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Tag Archives: Liminality

The Hallas Bridge Witch & the Psychogeography of the West Bradford Moors

The triangle of upland between the mill-towns of Bradford, Halifax and Keighley has no particular name of its own and is often overlooked in topographies of the area; yet this tract of the Pennines possesses a distinct identity, a palpable sense of place that over the centuries has bred a glut of remarkable lore and legend. The region is not excessively remote: it is criss-crossed by arterial roads and farmers have reclaimed much of the desolate moorland for pasture. These hills are also home to small towns such as Denholme and Queensbury—two of the highest municipalities in England—whilst the sprawl of the West Yorkshire conurbation is often visible in the valleys below.

The district borders Brontë Country and there is certainly no doubt that the literary sisters were familiar with this territory: they were born in the village of Thornton on its eastern edge and lived there for the earliest years of their childhood before moving to Haworth—itself barely a few miles away. Nonetheless, it feels discrete from the more characteristically “wuthering” landscape of the Worth Valley—which must be considered the Brontë heartland—and for the sake of convenience, I have come to refer to this area as the West Bradford Moors, although it is a shame that a more poetic and evocative name cannot be found.

One of the many hidden treasures of the West Bradford Moors is the wooded dell carved out by the Harden Beck as it flows from the watershed on Thornton Moor towards Bingley where it joins the River Aire. In the upper reaches of this valley, the stream tumbles down a series of charming cascades on its course through Goitstock Wood creating a veritable fairy glen. We know that Charlotte Brontë herself once strolled through this valley in the company of an old Chartist from whom she hoped to extract raw material for the literary endeavour that was ultimately published as “Shirley” in 1849 (although by all accounts he advised her against reopening old wounds).

The Harden Valley is so picturesque that it is difficult to conceive it might once have been a source of dread; yet so it was. Discussing the area at the end of the 19th Century, that indefatigable Yorkshire antiquary, Harry Speight, refers to a “sorceress or witch, who is believed to haunt the lane which descends to Hallas Bridge on the Cullingworth side of the beck. She is traditionally said to be coming down the hill at the cautious pace of seven straw breadths in the year, and when at last she reaches the bridge, woe betide any person or house that may then be upon the hill, for by one magic wave of her hand the hill will vanish, and of course everything upon it”.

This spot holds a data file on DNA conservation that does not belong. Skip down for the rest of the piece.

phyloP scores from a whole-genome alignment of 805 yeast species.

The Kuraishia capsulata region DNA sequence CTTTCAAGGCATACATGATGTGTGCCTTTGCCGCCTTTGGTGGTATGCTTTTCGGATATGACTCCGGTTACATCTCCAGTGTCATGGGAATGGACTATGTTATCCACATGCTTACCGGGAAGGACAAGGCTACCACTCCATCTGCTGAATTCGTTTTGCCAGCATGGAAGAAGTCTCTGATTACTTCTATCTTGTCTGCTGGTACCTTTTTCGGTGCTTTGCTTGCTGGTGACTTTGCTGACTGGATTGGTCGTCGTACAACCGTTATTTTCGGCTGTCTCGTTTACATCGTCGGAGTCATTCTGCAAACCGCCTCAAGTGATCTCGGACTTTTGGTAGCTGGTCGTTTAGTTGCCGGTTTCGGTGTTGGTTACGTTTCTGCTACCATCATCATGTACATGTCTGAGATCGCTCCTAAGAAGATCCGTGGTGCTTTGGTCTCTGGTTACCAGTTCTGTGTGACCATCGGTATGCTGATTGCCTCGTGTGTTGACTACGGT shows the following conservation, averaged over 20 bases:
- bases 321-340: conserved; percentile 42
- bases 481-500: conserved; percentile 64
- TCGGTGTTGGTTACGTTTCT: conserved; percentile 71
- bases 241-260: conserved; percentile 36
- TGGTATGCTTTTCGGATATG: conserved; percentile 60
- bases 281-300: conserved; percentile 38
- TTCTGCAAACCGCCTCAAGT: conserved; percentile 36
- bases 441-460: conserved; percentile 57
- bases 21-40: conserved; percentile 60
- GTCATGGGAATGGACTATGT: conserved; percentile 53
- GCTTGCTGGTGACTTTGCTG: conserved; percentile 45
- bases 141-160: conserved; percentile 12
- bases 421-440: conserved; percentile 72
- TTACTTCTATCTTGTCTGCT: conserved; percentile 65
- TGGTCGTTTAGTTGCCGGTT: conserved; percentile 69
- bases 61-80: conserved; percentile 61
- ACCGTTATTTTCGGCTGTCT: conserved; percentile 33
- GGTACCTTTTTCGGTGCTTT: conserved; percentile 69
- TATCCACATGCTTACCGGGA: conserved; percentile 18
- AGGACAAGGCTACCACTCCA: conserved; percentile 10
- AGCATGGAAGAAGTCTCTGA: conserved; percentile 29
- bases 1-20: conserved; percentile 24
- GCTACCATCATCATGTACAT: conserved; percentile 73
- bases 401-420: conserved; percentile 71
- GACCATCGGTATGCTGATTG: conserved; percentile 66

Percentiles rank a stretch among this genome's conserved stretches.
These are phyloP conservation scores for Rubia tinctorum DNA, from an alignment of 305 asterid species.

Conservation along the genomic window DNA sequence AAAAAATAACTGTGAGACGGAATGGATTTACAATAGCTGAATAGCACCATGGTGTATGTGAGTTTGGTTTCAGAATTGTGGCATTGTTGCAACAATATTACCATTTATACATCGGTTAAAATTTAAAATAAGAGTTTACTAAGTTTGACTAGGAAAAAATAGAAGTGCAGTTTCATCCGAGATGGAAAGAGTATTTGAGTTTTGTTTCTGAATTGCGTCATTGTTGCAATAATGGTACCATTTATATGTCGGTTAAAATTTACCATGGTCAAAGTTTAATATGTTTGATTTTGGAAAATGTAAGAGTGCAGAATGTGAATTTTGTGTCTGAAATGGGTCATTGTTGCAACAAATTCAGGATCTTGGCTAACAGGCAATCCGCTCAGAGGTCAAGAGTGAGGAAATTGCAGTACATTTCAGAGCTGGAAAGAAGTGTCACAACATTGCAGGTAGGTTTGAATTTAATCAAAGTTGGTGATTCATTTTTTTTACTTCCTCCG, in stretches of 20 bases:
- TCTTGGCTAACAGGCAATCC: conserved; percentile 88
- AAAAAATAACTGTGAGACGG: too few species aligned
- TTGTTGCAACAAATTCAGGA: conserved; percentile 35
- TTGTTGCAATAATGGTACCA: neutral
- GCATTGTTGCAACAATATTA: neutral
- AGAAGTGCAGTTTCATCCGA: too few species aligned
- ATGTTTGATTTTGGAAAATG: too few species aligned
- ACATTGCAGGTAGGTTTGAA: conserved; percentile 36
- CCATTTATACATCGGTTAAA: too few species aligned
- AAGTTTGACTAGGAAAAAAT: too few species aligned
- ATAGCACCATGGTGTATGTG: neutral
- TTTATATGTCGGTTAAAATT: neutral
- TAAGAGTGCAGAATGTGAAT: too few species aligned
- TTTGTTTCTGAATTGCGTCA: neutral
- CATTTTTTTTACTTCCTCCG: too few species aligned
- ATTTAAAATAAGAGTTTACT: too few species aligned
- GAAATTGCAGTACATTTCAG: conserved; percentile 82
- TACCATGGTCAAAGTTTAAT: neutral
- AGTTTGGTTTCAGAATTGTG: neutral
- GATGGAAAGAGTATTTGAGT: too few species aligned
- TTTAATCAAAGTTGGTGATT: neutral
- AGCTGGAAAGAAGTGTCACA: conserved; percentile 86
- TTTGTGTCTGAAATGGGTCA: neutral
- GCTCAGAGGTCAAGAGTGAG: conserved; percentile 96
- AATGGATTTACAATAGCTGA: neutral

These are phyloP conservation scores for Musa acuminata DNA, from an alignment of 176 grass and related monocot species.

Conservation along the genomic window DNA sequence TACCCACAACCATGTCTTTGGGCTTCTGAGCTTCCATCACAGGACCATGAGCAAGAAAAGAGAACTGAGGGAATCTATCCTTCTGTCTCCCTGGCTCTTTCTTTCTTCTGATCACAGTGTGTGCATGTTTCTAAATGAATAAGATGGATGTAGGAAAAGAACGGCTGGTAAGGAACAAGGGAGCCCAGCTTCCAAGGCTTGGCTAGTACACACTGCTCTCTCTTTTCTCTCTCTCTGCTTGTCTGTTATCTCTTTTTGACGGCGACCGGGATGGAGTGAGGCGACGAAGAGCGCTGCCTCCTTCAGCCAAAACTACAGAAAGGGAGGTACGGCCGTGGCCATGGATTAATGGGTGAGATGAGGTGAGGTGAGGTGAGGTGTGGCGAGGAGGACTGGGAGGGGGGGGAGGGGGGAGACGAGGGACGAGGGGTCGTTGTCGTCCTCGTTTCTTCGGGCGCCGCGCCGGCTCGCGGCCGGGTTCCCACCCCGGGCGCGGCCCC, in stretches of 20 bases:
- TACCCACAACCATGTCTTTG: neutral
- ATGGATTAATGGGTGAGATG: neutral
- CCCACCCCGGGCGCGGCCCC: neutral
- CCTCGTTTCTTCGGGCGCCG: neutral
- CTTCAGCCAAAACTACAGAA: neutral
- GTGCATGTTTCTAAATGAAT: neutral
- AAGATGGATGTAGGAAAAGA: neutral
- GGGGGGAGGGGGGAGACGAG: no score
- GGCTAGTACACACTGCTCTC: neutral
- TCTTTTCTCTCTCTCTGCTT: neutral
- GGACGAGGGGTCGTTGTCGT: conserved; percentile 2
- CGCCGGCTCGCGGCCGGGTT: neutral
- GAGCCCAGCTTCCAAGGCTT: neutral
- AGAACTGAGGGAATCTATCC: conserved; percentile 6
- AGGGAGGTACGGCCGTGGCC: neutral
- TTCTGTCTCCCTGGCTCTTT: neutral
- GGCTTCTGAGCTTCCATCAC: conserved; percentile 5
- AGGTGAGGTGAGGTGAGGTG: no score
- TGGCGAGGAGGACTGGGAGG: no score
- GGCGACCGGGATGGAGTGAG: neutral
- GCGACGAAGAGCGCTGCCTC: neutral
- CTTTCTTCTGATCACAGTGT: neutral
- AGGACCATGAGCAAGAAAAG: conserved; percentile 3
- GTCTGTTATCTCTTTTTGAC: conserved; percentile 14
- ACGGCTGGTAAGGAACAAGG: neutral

The legend is corroborated in 1923 by Elizabeth Southwart, in her excellent book, “Brontë Moors from Haworth to Thornton”. As if to demonstrate the unique quality of the West Bradford Moors, she also notes the persistence of supernatural traditions in the area: “The ghost tale left Thornton, Wilsden and Cullingworth very reluctantly, whilst at Oxenhope and Haworth the only trace is to be found in books; the oldest inhabitants not only deny that they ever believed in ghosts, but that their forefathers ever did. On the other hand, the Thornton, Cullingworth and Wilsden folk, though obviously incredulous, half wish that the tales were true: in fact there are people still left who believe they are”.

The most curious facet of the tale of the Hallas Bridge witch is that whilst the legend is apparently unique in Yorkshire, the motif is more familiar in the extreme south-west of the country—albeit attached to ghosts rather than witches. Such apparitions are known as “cockstride ghosts”: spirits that have been only partially laid at some remote location and now advance homewards at no more than a “cockstride” every year (“cockstride” being an archaic term synonymous with any tiny increment). Examples of cockstride ghosts are familiar in Dorset, Devon and Cornwall but there are no obvious northern analogues and it is unclear how an isolated example the motif has migrated so far.

Similarly opaque are the means by which the “cockstride” motif has become syncretised with the figure of a witch and how the tradition became quite so apocalyptic. The threat that if the witch ever reached Hallas Bridge she would make the whole hillside disappear—Cullingworth included—is considerably more dire than the consequences should a cockstride ghost make it back to the house it used to haunt. However, as the surrounding hills are replete with toponyms such as Egypt, World’s End and the Walls of Jericho, we can surmise that the folk of the West Bradford Moors took their apocalypses very seriously indeed.